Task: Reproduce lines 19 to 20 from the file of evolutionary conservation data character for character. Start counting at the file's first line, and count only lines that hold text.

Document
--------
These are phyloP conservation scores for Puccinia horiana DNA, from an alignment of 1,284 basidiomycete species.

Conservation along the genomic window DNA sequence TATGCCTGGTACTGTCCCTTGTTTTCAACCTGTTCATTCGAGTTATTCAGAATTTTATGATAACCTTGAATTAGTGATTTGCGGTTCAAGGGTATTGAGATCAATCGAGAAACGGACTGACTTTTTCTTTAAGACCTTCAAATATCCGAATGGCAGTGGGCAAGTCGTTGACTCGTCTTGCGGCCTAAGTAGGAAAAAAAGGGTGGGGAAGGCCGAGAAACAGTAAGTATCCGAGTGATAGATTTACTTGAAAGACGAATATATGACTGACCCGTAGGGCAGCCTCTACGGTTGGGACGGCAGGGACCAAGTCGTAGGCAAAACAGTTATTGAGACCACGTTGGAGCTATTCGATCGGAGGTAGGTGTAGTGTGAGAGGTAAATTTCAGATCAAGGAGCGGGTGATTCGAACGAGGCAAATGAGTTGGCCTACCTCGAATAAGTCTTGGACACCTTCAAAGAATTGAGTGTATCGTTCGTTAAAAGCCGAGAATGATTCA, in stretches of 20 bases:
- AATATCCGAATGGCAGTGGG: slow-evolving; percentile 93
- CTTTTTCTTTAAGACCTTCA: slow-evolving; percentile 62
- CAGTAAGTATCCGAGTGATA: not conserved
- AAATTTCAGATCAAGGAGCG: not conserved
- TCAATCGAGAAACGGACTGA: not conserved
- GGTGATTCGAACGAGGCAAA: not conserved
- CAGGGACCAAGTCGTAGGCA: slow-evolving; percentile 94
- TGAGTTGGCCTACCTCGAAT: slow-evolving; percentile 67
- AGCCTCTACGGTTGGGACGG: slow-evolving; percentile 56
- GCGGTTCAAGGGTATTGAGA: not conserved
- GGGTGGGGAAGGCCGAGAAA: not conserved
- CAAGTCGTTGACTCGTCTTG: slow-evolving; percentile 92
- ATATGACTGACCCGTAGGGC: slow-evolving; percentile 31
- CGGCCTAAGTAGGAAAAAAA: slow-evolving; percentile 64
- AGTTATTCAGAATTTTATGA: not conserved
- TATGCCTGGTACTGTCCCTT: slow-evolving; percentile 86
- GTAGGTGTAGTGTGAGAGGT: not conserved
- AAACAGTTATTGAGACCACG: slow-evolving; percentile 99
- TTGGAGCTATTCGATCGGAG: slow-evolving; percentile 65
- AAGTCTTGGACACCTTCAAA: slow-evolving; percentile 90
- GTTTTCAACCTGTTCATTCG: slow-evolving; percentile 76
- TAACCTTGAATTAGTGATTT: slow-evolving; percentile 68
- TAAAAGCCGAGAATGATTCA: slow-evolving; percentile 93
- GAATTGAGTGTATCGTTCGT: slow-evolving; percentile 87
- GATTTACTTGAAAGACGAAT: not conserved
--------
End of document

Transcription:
- GTAGGTGTAGTGTGAGAGGT: not conserved
- AAACAGTTATTGAGACCACG: slow-evolving; percentile 99